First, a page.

THE final step to independence beckons for a cerebral palsy campaigner who has been given the go-ahead to become one of the oldest people in the UK to undergo a life-changing operation.

Laura Ramsden, aged 34, has battled for the right to irreversible neurosurgery which is usually only offered to children.

After the operation, Laura, of Bowker Street, Radcliffe, will be pain-free for the first time, and should be able to walk unassisted.

The complex and risky procedure — Selective Dorsal Rhizotomy (SDR) — reduces tight muscle tone, known as spasticity, in the lower limbs by cutting nerves and has an upper age limit of between 35 and 40.

It is only available in a handful of hospitals in the UK, but last week Laura received confirmation she will go have the surgery at the Walton Centre of Excellence in Liverpool this June.

The victory marks the end of her two-year wait to be granted the procedure, which has seen her overcome numerous setbacks.

The day before she was told the good news she found out other patients at the same hospital had had their funding reversed and earlier this year she was temporarily taken off the hospital’s surgery list.

Laura said: “I wasn’t even going to go to my appointment at the hospital because I was expecting to be declined, and I thought after two years of waiting I couldn’t go there and hear it wasn’t going to happen.

“So now I am happy I am finally set to have the operation. My name is in the diary, but I won’t believe it until it happens. It still doesn’t seem true.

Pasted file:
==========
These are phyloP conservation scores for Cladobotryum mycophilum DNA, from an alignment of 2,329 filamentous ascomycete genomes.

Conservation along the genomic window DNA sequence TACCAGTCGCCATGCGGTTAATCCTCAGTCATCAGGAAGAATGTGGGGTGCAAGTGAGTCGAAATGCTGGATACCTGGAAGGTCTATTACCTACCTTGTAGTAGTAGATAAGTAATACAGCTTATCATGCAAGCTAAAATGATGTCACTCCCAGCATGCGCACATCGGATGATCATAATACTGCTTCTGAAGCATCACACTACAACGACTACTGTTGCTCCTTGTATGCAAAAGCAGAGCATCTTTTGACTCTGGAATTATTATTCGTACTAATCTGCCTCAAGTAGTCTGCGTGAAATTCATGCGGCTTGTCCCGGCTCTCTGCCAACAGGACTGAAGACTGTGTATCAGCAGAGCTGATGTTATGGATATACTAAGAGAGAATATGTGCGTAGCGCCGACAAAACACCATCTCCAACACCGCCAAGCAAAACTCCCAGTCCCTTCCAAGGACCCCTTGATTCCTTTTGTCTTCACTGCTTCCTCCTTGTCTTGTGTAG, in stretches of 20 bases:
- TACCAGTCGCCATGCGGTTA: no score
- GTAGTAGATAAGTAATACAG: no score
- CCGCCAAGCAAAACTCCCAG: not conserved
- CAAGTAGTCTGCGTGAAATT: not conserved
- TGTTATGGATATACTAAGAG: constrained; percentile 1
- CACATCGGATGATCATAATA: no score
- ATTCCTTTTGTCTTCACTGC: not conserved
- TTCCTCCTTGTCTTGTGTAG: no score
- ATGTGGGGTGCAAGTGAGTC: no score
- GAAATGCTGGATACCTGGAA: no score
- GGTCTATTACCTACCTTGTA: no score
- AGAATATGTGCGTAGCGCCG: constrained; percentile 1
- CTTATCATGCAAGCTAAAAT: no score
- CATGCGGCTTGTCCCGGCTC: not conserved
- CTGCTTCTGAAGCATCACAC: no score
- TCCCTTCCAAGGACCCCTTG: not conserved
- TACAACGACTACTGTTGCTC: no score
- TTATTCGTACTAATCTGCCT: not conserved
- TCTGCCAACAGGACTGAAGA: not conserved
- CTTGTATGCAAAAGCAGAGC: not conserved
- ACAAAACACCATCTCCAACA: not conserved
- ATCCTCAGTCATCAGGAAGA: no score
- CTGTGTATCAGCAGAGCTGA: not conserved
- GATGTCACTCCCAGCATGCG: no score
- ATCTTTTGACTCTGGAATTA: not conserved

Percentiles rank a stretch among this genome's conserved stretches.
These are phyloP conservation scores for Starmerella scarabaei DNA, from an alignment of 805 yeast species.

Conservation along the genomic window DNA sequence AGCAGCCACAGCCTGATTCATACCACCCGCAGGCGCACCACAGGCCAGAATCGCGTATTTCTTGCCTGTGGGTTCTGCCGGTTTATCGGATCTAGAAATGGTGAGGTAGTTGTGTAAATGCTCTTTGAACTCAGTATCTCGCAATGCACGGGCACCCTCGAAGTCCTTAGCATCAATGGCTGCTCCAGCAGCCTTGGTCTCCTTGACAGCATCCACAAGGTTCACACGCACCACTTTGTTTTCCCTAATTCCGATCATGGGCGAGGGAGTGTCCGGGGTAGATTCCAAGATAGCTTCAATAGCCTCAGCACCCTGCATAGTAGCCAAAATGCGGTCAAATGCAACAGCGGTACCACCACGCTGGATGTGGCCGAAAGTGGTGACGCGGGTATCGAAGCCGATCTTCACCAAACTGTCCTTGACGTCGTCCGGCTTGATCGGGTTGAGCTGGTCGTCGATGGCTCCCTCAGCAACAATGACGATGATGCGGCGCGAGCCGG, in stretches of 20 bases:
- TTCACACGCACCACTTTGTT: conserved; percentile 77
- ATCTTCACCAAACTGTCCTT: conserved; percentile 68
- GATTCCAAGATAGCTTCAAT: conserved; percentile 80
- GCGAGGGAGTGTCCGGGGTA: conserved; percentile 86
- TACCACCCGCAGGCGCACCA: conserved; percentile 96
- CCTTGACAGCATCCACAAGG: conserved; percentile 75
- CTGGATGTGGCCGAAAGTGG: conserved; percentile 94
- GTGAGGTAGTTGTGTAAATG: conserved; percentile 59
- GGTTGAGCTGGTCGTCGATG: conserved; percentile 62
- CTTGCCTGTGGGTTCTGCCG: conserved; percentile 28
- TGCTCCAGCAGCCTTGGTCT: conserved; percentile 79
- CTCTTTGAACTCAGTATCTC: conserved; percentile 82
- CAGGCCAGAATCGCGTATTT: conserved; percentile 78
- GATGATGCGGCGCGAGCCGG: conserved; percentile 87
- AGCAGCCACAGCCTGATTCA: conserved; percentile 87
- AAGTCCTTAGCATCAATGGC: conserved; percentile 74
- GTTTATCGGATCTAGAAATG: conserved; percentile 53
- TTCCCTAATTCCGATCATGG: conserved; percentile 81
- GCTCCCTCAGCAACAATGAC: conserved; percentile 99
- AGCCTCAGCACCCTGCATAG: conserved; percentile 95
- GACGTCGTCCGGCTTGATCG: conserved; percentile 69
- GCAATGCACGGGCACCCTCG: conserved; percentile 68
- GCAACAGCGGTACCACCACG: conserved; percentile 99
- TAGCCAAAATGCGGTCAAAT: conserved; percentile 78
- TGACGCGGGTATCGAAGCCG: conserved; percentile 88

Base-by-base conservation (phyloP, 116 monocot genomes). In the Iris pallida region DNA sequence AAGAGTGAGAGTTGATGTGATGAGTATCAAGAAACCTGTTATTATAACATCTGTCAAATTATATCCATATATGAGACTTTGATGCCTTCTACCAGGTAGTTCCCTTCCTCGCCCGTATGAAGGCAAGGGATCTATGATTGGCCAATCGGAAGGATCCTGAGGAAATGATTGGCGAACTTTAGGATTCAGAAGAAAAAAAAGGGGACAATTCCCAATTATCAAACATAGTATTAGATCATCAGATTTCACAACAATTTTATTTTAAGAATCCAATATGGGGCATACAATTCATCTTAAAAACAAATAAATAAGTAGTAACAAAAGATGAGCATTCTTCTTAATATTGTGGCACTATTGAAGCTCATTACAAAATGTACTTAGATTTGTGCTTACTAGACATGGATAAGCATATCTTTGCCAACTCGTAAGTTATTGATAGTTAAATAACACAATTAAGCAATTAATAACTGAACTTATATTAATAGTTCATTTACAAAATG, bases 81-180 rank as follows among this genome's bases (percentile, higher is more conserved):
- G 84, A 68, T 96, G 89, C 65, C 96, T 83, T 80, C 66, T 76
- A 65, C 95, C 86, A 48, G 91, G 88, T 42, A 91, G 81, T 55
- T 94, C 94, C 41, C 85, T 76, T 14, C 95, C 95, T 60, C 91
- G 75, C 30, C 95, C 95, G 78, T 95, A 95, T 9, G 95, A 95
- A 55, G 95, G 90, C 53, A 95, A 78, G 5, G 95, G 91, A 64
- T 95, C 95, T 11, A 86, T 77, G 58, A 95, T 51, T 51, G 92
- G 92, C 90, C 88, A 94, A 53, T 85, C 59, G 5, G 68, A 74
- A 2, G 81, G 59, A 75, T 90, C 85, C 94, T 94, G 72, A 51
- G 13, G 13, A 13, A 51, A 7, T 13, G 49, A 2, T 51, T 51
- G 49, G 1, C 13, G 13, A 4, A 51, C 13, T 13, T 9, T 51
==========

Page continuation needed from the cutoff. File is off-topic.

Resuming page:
“SDR is no miracle — you get what you put in. But everyone who knows me knows I play to win.”

Laura is now fundraising to pay for neuro physiotherapy, a £70-an-hour aftercare treatment which is not available on the NHS due to being classed as maintenance.

In the UK, the National Institute of Clinical Excellence (NICE) has issued guidance demonstrating that SDR is most effective for children aged between four and 10, meaning many sufferers are not granted funding.

In America, doctors perform the surgery on younger children, and some British families raise thousands of pounds to send their children abroad for the procedure.

Laura added: “I am hoping if I show how well I can do as an adult with cerebral palsy, it will open up doors for other disabled adults to pursue SDR as an avenue.”

On Saturday Laura held a celebratory disco at the St Philip’s Community Centre in Higher Dean Street, Radcliffe which raised £230 and included a performance by circus entertainers Custard Storm.

She will run a table at the Radcliffe Carnival on June 7 and is hosting an afternoon tea and fun day at the St Philip’s Centre on July 5.

To make a donation: go to and for more information search Laura’s Wish on Facebook.